And--I kind of want a nickel for how many times I've typed this sentence about Facebook in the past few years--none of it is optional. No more "most recent" link to let you decide that you prefer your News Feed to be a simple chronological listing of updates from the select group of people online you have decided to befriend. You can't hide the annoying ticker (although you can). If you check often enough (really!?) to only see Recent News and not Top News, there's no way to toggle to Top News, in case you are curious about what Facebook thinks is "interesting." Facebook is now in charge of which of your friends interest you, at what moment in time, and that, quite simply, is that.
Reaction? Not good. Timing? Less good, considering that Google+ just opened its doors to the world this week, and got a lot of folks thinking it might be kind of easy to slip into a world a lot of them already use--to combine their e-mail, search, calendar, and photo services with their social networks and be off to the races.
When it comes to Facebook, most of the Web is the defeated team hoping for a miracle in the fourth quarter. Facebook may have just given them an opening. Most users don't truly care about privacy--Mark Zuckerberg is sadly right about that. The slow and steady exposure of personal information to the world is part and parcel of a new mentality online, it wasn't going to force people off the site in droves. But this new arrogance, this new dictating of what you'll see and when you'll see it and what's interesting...this might prove indigestible.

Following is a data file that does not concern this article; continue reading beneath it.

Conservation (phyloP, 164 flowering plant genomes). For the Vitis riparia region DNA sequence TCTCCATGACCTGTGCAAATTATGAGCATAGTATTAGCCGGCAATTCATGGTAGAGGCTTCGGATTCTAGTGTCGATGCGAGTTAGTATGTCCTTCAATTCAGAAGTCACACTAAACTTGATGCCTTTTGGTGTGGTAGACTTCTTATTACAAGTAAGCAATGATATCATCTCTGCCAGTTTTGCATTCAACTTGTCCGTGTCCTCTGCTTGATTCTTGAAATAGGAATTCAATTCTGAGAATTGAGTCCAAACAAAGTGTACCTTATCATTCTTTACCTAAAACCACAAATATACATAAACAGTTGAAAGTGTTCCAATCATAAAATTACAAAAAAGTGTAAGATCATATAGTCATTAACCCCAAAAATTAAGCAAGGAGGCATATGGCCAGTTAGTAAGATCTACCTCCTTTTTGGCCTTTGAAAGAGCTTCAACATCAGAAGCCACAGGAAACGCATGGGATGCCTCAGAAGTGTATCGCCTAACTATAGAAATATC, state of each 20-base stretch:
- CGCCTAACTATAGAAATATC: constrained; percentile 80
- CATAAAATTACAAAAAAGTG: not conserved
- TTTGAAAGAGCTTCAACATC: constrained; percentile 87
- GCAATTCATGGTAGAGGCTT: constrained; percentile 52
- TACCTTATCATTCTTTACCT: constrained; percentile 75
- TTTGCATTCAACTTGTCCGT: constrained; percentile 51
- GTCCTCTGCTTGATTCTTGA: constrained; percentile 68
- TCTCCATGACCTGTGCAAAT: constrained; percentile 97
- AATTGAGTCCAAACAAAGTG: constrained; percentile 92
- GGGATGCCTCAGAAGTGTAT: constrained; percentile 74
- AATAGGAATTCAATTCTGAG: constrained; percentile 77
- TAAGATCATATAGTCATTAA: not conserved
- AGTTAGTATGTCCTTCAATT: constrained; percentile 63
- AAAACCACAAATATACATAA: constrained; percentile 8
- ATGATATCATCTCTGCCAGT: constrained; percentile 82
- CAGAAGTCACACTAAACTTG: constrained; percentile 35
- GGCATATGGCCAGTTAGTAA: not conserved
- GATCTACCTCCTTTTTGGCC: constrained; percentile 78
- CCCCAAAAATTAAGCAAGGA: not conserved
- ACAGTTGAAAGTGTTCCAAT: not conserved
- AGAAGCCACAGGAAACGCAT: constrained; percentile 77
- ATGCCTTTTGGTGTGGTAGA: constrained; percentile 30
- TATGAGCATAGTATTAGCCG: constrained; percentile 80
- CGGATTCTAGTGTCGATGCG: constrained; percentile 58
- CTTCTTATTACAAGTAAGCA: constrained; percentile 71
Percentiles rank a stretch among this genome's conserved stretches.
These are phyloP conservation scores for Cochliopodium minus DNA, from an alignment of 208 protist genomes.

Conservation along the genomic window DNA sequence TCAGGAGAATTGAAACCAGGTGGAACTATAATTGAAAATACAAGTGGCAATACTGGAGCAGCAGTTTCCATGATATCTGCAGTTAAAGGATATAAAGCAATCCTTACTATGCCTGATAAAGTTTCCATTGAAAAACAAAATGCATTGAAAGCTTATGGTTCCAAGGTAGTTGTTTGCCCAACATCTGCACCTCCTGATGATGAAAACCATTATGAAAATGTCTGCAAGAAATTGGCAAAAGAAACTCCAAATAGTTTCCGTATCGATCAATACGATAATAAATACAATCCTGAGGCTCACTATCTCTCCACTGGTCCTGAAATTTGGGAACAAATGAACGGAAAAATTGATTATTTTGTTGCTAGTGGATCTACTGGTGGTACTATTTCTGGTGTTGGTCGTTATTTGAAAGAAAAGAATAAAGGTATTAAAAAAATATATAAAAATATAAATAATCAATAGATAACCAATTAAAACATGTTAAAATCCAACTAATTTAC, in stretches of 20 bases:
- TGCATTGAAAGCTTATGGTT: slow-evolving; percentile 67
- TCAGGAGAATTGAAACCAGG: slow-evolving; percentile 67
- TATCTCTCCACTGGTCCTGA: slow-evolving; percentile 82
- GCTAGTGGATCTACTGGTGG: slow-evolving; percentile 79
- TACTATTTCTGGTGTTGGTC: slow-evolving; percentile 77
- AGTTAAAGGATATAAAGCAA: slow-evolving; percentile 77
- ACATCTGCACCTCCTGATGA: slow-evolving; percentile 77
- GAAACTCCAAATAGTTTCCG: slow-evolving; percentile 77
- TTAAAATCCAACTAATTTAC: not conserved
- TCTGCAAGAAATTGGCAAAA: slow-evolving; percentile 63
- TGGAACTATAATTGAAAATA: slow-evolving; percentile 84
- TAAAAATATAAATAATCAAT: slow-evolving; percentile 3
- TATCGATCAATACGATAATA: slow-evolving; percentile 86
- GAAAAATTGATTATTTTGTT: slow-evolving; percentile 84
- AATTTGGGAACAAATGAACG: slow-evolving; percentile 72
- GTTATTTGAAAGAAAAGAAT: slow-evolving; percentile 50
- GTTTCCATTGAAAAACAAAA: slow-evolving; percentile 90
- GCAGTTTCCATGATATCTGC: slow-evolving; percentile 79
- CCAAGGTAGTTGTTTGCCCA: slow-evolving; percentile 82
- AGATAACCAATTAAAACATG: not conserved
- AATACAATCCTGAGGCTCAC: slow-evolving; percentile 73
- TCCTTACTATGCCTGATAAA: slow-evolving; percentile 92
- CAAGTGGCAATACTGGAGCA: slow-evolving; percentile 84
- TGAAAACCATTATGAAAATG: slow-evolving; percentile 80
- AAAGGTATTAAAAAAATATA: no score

The compact with Facebook has always been that we'll turn over our valuable personal information, our browsing and shopping habits, and our likes and dislikes, and in return, we get to keep up with our friends, stalk love interests, and watch the world of our "social graphs" go by in whatever form we like. It's not "News," Facebook. It's life. They're not your friends. They're mine. Users will take a lot of abuse, but make no mistake: Facebook is utterly optional. And when a company's tone slips over into arrogance, tone-deafness, and bullying, there's almost always an alternative waiting in the wings. If that alternative is Google, all the more reason to fear.